Roughness Part 1 — Roughness as Life-Affirming Element

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(I am indebted to Donald Schell for introducing me to Christopher Alexander, and to Tom Kubla, who has posted extensively about Alexander’s theories on, where I found some of the following quotes from Alexander.)

The architect/theorist/philosopher Christopher Alexander postulates that life comes from wholeness.  In his schema, wholeness has fifteen basic properties.  One of them is roughness:

“Things which have real life always have a certain ease, a morphological roughness. This is not an accidental property”   

“The seemingly rough arrangement is more precise because it comes from a much more careful guarding of the essential centers of the design.”

Christopher Alexander, Book One, The Nature of Order, p. 210, 211

An example of roughness and its place within Alexander’s schema of wholeness might be the stripes on a zebra, as Shierry Weber Nicholsen explains:

A zebra’s stripes may be regular in their tendency, but they must fit around the various parts of the zebra’s body, which are only roughly symmetrical.  The resulting combination of local symmetry and roughness, Alexander suggests, is the product of forces tending toward a larger order and integration . . .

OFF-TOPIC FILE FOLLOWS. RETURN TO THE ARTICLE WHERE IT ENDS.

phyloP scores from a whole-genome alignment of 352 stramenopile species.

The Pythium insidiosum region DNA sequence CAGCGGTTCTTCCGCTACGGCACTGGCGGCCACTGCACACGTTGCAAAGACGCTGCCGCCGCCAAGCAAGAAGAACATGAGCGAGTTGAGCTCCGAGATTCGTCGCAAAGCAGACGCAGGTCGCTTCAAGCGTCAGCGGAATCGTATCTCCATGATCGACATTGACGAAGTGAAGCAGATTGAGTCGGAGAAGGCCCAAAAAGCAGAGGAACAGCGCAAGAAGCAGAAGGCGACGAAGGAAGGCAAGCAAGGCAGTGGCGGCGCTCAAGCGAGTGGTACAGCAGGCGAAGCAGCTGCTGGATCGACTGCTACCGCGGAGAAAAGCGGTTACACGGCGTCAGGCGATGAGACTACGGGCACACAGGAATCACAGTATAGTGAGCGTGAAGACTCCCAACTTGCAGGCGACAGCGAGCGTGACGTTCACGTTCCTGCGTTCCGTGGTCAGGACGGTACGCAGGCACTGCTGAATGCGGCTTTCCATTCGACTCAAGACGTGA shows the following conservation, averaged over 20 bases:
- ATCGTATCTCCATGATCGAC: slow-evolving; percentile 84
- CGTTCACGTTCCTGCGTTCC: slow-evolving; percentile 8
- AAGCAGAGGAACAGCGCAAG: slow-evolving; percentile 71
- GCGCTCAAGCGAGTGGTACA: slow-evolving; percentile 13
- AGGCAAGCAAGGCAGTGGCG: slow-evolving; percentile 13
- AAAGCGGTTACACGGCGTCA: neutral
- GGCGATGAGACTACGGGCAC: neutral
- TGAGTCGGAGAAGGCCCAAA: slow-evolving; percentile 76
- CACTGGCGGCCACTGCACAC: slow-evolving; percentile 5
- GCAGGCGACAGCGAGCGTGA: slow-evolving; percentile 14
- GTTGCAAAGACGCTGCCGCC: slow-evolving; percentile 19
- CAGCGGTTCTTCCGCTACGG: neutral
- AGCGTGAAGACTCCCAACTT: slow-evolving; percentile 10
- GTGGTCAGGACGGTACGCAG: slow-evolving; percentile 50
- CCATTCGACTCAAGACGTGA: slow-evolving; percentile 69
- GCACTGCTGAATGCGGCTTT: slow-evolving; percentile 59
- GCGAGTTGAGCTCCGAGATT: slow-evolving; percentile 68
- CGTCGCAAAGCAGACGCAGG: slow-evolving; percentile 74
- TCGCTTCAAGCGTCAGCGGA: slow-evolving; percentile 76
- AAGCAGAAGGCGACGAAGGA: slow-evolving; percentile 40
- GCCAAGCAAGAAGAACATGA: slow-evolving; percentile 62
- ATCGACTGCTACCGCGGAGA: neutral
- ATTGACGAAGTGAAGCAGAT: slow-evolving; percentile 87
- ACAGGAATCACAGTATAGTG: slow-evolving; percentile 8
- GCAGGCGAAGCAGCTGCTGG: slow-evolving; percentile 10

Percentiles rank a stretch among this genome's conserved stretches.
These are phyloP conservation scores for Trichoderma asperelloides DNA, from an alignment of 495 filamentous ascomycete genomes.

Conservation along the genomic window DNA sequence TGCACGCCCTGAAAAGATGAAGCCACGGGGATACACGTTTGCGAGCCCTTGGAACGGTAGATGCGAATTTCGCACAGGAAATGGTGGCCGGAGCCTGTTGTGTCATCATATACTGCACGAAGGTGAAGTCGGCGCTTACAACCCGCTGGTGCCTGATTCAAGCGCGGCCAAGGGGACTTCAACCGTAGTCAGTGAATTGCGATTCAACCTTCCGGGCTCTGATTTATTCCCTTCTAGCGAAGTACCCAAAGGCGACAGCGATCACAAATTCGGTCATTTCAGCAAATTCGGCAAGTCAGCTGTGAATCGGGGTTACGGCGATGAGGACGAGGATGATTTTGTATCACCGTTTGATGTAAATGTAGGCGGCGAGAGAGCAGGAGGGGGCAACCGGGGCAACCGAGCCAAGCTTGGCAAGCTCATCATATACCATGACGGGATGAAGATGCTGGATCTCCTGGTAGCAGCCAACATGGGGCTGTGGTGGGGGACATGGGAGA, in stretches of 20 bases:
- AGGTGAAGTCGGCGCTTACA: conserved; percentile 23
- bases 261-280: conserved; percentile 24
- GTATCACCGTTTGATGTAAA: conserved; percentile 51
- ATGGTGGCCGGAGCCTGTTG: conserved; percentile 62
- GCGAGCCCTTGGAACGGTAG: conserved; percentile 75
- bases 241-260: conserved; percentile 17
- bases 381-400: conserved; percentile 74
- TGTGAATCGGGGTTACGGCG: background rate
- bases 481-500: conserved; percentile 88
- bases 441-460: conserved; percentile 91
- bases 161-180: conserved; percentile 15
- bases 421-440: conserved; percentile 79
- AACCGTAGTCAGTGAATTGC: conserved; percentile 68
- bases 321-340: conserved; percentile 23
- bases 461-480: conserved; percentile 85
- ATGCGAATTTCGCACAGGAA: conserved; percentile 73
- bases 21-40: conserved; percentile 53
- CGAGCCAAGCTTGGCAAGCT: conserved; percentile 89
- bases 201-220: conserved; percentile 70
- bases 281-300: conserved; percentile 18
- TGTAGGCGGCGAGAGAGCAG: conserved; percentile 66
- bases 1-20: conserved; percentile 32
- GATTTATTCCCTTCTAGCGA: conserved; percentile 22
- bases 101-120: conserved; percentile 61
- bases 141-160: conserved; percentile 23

Shierry Weber Nicholsen
The Love of Nature and the End of the World p. 191

And thus, the irregularity of the stripes are what give us the sense of the zebra’s aliveness.  As Alexander explains . . .

“It is certainly noticeable that all great buildings do have various small irregularities in them, even though they often conform to approximate overall symmetries and configurations. By contrast, buildings which are perfectly regular seem dead.”

Christopher Alexander, Book One, The Nature of Order, p.214

So for instance, one can consider the difference between a handmade bookshelf and one purchased from Ikea.  The handmade shelf—by way of its roughness, its inexact cuts and its acute/obtuse angles—speaks of life, especially when contrasted with the mechanized, soulless precision of Ikea. 

Musical examples abound.


Stevie Wonder’s groove is irresistible, but it is important to note that it is also inexact.  Furthermore, the inexact nature of the groove is essential to the liveliness of his sound.  His drumming exudes a slightly warped sense of time, as if we are hearing a drumbeat that was left out in the sun, and the result is something that sounds more alive.  As Shierry Weber Nicholsen’s noted about wholeness . . .

The resulting combination of local symmetry and roughness . . . is the product of forces tending toward a larger order and integration . . .

This description captures an essential quality of Stevie Wonder’s solo albums of the early 1970s, the way in which the handmade sound of the performances with their various quirks and imperfections all point towards a larger and integrated whole, one that overflows with life.

Thank you for reading.